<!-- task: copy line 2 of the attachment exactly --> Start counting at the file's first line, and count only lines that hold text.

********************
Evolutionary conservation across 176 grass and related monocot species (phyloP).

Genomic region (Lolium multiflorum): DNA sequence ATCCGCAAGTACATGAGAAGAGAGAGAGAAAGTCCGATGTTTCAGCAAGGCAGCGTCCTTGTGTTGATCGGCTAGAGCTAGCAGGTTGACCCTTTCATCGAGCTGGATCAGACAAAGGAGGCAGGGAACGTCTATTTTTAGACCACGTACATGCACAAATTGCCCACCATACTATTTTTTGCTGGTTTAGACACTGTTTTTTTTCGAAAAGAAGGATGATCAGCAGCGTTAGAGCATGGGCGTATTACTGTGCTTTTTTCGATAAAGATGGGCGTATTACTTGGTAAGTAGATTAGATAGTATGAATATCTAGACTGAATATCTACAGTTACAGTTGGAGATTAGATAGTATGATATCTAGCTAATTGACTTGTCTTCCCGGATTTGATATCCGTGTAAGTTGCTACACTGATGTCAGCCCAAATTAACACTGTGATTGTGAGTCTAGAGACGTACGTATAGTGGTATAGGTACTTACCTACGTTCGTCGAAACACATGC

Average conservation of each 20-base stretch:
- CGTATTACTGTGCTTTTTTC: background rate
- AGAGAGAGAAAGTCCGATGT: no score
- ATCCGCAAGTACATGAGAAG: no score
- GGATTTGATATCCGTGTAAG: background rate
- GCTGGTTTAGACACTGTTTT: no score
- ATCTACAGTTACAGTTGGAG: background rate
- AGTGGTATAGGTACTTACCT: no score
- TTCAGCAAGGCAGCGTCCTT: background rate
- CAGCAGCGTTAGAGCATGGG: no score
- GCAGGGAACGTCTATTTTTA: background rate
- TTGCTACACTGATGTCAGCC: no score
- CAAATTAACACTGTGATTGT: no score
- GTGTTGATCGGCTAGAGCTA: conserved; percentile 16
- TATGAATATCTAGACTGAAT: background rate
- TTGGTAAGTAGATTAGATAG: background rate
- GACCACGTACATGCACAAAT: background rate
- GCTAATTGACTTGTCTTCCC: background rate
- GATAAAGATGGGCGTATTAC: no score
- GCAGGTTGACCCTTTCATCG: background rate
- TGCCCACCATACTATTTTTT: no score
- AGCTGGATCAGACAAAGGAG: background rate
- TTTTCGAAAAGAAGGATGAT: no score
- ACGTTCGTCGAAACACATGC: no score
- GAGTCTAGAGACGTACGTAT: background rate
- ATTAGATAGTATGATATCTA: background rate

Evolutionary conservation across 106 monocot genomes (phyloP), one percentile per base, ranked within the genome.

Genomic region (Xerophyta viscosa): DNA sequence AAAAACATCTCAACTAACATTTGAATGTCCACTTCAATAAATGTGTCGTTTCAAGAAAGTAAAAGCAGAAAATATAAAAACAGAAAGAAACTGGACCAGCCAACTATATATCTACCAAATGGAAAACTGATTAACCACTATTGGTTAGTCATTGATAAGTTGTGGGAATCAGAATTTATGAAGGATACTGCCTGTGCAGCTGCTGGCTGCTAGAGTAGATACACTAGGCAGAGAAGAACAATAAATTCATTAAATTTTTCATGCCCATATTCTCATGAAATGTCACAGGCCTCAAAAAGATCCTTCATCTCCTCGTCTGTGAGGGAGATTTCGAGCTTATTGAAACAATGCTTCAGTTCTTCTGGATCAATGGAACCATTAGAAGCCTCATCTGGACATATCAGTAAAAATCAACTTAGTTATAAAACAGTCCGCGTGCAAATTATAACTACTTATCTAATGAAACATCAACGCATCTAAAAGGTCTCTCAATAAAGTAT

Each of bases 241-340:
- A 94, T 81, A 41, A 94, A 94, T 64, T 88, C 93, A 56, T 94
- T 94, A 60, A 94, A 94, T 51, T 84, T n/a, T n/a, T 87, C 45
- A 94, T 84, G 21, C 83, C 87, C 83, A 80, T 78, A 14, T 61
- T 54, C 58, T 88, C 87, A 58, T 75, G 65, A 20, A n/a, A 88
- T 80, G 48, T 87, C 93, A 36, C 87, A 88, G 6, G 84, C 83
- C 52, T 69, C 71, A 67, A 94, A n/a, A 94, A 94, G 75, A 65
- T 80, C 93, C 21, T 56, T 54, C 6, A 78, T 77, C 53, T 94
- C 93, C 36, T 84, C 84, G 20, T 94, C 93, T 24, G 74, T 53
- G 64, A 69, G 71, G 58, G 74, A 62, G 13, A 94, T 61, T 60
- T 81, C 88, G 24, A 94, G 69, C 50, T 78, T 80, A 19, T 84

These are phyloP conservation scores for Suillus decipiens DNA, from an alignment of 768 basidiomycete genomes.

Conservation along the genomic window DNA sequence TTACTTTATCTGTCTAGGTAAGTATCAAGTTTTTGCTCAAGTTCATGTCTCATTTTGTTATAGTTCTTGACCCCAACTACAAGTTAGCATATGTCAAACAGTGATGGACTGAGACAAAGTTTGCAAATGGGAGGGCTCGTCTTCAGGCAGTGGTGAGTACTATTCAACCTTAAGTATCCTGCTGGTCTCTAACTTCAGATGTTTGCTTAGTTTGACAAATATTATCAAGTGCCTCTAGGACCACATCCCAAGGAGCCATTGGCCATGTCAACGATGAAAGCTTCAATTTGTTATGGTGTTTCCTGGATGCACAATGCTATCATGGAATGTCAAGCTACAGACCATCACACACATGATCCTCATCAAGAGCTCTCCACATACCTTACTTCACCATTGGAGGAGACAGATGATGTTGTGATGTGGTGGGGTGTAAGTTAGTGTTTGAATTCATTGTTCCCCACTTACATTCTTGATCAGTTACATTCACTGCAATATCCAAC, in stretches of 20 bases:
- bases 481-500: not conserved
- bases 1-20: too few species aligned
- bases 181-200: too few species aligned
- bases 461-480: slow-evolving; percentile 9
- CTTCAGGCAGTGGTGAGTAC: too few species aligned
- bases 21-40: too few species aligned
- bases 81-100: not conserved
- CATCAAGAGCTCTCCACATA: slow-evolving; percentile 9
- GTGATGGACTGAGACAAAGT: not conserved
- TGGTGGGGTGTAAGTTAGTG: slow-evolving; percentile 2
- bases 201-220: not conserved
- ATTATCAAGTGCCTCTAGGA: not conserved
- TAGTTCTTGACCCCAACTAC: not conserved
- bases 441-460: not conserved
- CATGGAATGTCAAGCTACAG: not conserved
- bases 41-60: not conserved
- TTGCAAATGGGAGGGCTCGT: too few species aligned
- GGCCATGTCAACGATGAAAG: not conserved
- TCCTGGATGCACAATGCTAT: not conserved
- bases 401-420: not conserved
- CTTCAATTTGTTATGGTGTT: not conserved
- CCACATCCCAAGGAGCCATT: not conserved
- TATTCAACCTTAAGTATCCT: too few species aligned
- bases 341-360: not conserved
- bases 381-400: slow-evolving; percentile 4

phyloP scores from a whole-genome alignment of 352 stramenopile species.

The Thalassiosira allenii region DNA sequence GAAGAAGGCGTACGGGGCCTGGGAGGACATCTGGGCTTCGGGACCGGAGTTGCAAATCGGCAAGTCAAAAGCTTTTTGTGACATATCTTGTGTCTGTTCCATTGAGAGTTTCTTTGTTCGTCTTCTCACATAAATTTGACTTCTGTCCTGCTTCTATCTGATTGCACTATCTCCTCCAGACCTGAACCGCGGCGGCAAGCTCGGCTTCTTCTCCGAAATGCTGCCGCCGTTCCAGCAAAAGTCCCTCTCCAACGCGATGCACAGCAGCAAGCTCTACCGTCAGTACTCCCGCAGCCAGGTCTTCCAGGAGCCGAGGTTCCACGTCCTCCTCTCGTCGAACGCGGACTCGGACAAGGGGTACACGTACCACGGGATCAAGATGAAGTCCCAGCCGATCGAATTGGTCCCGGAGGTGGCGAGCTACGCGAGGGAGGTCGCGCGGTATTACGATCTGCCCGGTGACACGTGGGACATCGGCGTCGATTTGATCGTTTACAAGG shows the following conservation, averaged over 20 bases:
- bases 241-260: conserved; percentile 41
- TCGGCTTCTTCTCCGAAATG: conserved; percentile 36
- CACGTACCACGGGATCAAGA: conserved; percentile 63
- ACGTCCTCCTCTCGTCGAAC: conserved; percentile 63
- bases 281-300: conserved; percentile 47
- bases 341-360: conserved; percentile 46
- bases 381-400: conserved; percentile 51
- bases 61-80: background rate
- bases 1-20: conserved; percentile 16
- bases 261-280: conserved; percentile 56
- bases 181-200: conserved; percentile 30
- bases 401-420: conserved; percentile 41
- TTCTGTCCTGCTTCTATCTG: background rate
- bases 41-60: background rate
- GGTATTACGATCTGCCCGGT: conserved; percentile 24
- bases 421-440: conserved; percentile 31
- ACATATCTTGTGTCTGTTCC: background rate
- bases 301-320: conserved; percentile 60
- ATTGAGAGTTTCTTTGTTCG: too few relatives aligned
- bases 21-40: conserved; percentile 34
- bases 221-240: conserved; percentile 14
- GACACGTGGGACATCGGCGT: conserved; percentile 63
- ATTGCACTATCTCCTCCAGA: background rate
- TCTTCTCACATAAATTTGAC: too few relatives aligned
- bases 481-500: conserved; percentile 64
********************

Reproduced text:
Genomic region (Lolium multiflorum): DNA sequence ATCCGCAAGTACATGAGAAGAGAGAGAGAAAGTCCGATGTTTCAGCAAGGCAGCGTCCTTGTGTTGATCGGCTAGAGCTAGCAGGTTGACCCTTTCATCGAGCTGGATCAGACAAAGGAGGCAGGGAACGTCTATTTTTAGACCACGTACATGCACAAATTGCCCACCATACTATTTTTTGCTGGTTTAGACACTGTTTTTTTTCGAAAAGAAGGATGATCAGCAGCGTTAGAGCATGGGCGTATTACTGTGCTTTTTTCGATAAAGATGGGCGTATTACTTGGTAAGTAGATTAGATAGTATGAATATCTAGACTGAATATCTACAGTTACAGTTGGAGATTAGATAGTATGATATCTAGCTAATTGACTTGTCTTCCCGGATTTGATATCCGTGTAAGTTGCTACACTGATGTCAGCCCAAATTAACACTGTGATTGTGAGTCTAGAGACGTACGTATAGTGGTATAGGTACTTACCTACGTTCGTCGAAACACATGC